LANSING, Mich., Feb. 6, 2018 /PRNewswire/ — Alyssa Ewell, 18, of Canton and Abigail Diuble, 13, of Manchester today were named Michigan’s top two youth volunteers of 2018 by The Prudential Spirit of Community Awards, a nationwide program honoring young people for outstanding acts of volunteerism. As State Honorees, Alyssa and Abigail each will receive $1,000, an engraved silver medallion and an all-expense-paid trip in late April to Washington, D.C., where they will join the top two honorees from each of the other states and the District of Columbia for four days of national recognition events. During the trip, 10 students will be named America’s top youth volunteers of 2018.

The Prudential Spirit of Community Awards logo

The Prudential Spirit of Community Awards, now in its 23rd year, is conducted by Prudential Financial in partnership with the National Association of Secondary School Principals (NASSP).

These are Michigan’s top youth volunteers of 2018:

High School State Honoree: Alyssa Ewell
Nominated by Canton High School in Canton

Alyssa, a senior at Canton High School, was student coordinator of her school district’s Relay for Life last year, which raised $30,000 for the American Cancer Society. With her grandmother battling pancreatic cancer, Alyssa had a very personal reason to assume this leadership role when a teacher asked her to take the job. «She had seen my work last year raising $12,000 to grant a wish for a young girl through the Make-A-Wish Foundation,» said Alyssa. «She exhorted me to become a general in the war against cancer.»

After meeting with Michigan’s Relay for Life coordinator to set up a plan, Alyssa recruited students to help and began delegating tasks. She took steps to involve more than 20 schools in her school district, made flyers to get the word out to the community, assembled resource kits to help her leadership team of students coordinate activities during the event, and held an «advertising» day to pitch the project to potential donors and sponsors in the business community. In addition to running the actual relay walk, Alyssa and her team planned a «Spirit Week» at her school, trick-or-treating for little kids, a faculty «kiss the pig» fundraiser, a lip-sync competition, a cancer survivor walk, a raffle, and a luminaria ceremony. «While a considerable amount of money was raised, the most rewarding part of this experience was learning I could be a catalyst for action,» said Alyssa.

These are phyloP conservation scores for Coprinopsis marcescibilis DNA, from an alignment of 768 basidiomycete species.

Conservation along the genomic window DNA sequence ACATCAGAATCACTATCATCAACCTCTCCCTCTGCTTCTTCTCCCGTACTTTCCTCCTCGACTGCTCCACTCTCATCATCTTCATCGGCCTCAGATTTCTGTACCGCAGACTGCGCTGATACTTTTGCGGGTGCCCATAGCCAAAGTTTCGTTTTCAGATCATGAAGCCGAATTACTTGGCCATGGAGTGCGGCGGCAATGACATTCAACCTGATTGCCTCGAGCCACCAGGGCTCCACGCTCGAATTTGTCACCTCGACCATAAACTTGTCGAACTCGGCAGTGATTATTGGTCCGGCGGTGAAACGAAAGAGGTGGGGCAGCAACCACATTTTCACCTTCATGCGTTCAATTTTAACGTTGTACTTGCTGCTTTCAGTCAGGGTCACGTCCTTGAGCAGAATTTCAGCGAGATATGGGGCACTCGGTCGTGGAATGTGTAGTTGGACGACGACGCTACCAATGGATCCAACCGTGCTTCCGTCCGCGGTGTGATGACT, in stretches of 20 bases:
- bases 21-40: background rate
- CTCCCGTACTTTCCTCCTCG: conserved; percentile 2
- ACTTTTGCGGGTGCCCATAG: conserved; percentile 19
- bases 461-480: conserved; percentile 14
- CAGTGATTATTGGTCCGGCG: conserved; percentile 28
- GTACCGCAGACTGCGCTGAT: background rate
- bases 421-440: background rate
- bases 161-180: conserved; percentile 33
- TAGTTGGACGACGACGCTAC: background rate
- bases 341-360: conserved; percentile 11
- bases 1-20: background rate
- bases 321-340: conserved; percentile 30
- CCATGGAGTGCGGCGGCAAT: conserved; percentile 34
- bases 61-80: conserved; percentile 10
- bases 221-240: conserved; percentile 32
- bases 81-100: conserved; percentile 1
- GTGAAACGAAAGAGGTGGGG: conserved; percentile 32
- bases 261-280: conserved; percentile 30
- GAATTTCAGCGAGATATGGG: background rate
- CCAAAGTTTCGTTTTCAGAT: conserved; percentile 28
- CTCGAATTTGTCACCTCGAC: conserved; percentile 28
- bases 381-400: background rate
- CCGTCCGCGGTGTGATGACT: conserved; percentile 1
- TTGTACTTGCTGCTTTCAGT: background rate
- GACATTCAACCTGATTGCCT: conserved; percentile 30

Middle Level State Honoree: Abigail Diuble
Nominated by Manchester Middle & High School in Manchester

Abigail, an eighth-grader at Manchester Middle School, is working to purchase specialized alarm systems to alert visually- and hearing-impaired people to severe weather conditions and dangerous smoke and carbon monoxide levels. In June 2015, a tornado struck Abby’s home in the middle of the night. Her older sister, who is both visually and hearing impaired, barely made it to safety. «My sister was very hard to wake because she does not wear her hearing aids to bed,» said Abby. «She made it to the basement stairs literally the second the tornado struck.» Although Abby has been raising money with her family since she was a kindergartner to combat blindness, she was so shaken by her sister’s close call that she wanted to do something to prevent this from happening to others.